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Richmond Hill celebrates Phagwah with parade

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Teenagers cover a girl with yellow powder. Photo by Christina Santucci
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Toys and treats are thrown out to spectators on Liberty Avenue. Photo by Christina Santucci
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Councilmen Eric Ulrich (c.) and Ruben Wills toss glitter into the crowd as Queens Borough President Melinda Katz speaks. Photo by Christina Santucci
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The crowd cheers when asked if anyone is from Guyana. Photo by Christina Santucci
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Sisters Alissa (l.) and Alanna Fields take a "selfie." Photo by Christina Santucci
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Drisana Duran is doused with powder. Photo by Christina Santucci
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Kuntie Devi Dasi (l.) takes a photo of her daughter, Rohini, wearing a mask of Lord Vishnu. Photo by Christina Santucci
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A dancer's face is decorated with colorful powder. Photo by Christina Santucci
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Youngsters (l.-r.) Maranda Durgana, Julia Singh (front), Emily Budhu and Ariana Durgana throw their colors in the air. Photo by Christina Santucci
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Rajiv Japsi (l.) responds to a face full of pink powder. Photo by Christina Santucci
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Dru Persaud (c.) from Boston plays percussion. Photo by Christina Santucci
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Maria Batista (c.) and friends wave Guyanese flags. Photo by Christina Santucci
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Ramdaye Baboolal sports face decorations. Photo by Christina Santucci
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Girls toss color on one another. Photo by Christina Santucci
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Organizer Vedo Basdeo tosses glitter in the air. Photo by Christina Santucci
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Twins Shivana (l.) and Shivani Harbhajan smile mischieviously. Photo by Christina Santucci
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Raj Singh from Trinidad waves two flags on Liberty Avenue. Photo by Christina Santucci
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Brandon Ganpat throws confettit from a float. Photo by Christina Santucci
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Adrian Bachu (front) and Jarbin St. Juste (l.) dance to the music. Photo by Christina Santucci
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Young people playfully decorate one another. Photo by Christina Santucci

Despite temperatures dropping below freezing Sunday, thousands welcomed spring in Richmond Hill with colorful powders, glittering confetti and plenty of dancing.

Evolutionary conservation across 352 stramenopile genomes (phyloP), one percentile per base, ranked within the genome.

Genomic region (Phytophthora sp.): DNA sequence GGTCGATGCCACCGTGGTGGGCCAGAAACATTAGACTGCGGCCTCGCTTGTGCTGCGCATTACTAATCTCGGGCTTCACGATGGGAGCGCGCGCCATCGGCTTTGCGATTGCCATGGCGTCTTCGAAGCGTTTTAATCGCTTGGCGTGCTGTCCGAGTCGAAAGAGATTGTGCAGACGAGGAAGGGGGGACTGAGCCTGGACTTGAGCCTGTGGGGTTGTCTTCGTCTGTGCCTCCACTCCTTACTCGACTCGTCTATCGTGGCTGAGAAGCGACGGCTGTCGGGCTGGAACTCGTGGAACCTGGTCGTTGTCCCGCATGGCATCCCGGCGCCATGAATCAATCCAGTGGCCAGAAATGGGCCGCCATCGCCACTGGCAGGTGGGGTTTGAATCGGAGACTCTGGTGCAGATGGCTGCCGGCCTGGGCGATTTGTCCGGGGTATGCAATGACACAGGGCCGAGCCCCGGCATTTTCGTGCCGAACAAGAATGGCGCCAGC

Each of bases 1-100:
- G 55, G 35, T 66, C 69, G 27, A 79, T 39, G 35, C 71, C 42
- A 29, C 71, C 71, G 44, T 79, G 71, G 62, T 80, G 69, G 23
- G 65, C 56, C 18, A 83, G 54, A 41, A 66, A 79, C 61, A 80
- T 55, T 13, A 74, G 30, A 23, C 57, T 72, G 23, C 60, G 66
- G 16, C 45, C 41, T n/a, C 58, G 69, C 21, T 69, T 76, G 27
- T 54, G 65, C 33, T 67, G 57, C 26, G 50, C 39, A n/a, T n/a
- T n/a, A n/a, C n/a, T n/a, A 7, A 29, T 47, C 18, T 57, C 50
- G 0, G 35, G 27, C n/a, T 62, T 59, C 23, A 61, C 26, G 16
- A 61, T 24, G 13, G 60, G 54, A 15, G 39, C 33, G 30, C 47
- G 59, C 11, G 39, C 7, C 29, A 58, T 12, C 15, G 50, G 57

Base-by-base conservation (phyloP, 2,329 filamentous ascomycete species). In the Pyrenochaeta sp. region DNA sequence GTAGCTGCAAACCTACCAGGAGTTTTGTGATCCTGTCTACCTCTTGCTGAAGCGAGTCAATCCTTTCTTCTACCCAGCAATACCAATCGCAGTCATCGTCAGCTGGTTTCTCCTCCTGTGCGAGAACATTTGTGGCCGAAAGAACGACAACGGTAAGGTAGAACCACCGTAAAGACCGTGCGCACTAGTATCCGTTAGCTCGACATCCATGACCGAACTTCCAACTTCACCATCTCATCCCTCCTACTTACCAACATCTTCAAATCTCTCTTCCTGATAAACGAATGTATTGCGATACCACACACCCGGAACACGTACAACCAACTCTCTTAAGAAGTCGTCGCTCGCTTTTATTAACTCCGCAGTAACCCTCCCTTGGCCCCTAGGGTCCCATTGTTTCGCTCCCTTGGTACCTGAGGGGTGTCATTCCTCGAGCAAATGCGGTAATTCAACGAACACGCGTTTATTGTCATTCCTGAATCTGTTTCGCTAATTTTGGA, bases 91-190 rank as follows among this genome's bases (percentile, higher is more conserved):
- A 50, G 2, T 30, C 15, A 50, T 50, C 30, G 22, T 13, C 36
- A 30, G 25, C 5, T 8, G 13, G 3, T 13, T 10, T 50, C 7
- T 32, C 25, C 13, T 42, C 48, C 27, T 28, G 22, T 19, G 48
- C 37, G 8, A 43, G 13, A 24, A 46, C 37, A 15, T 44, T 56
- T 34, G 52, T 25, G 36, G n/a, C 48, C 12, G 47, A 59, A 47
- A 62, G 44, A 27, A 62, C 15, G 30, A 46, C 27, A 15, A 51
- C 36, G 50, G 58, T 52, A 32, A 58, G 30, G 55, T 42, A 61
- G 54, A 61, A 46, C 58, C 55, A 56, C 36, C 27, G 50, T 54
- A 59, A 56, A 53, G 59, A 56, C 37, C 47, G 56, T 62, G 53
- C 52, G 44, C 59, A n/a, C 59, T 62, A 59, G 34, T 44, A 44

Crowds lined Liberty Avenue to watch a parade march by in honor of the Phagwah Festival, a Hindu celebration of the triumph of good over evil and the beginning of spring.

Gaitri Mattai watched as drummers, floats filled with dancers and others shaking to DJs shouting above drum beats proceeded toward Phil “Scooter” Rizzuto Park.

“It doesn’t matter how cold it is people always turn out,” Mattai said. “We’re excited. Spring is here.”

For 26 years, the Guyanese enclave of Richmond Hill has marked Phagwah with a parade and informal color war, where passers-by fling bright powders and occasionally use water guns full of dyed liquids to color one another.

The tradition dates to India, where Hindus mark the holiday known as Holi by wearing all white and throwing a liquid red dye called abeer on each other.

Indians brought the holiday with them when they migrated to the Caribbean.

In Queens, the Phagwah Festival has grown to attract revelers of many backgrounds and become a showcase of Southeast Asian and Caribbean cultures. The borough’s tradition attracted people from Canada to California, as well as a few elected officials.

Queens Borough President Melinda Katz and City Councilmen Ruben Wills (D-Jamaica) and Eric Ulrich (R-Ozone Park) wished attendees a happy spring.

Ulrich said he enjoyed the many traditions immigrants have brought to the borough.

“We are a better city because of you,” he said.

Many followed the parade, which headed west from Liberty Avenue near 133rd Street and then north on 125th Street toward the park, waving flags from Guyana, Trinidad and Tobago, Suriname and Jamaica.

Once in the park, crowds gathered to watch dancing groups perform to Hindi and American songs.

Latchmin Sultan threw powder into the air, dancing as it rained down on her and her friends.

The Richmond Hill resident said she could not get off from work early enough to watch the parade, but took off in time to watch the performances in the park.

“Today is really exciting, just so many people, everyone’s so happy,” she said.

Reach reporter Sarina Trangle at 718-260-4546 or by e-mail at strangle@cnglocal.com.

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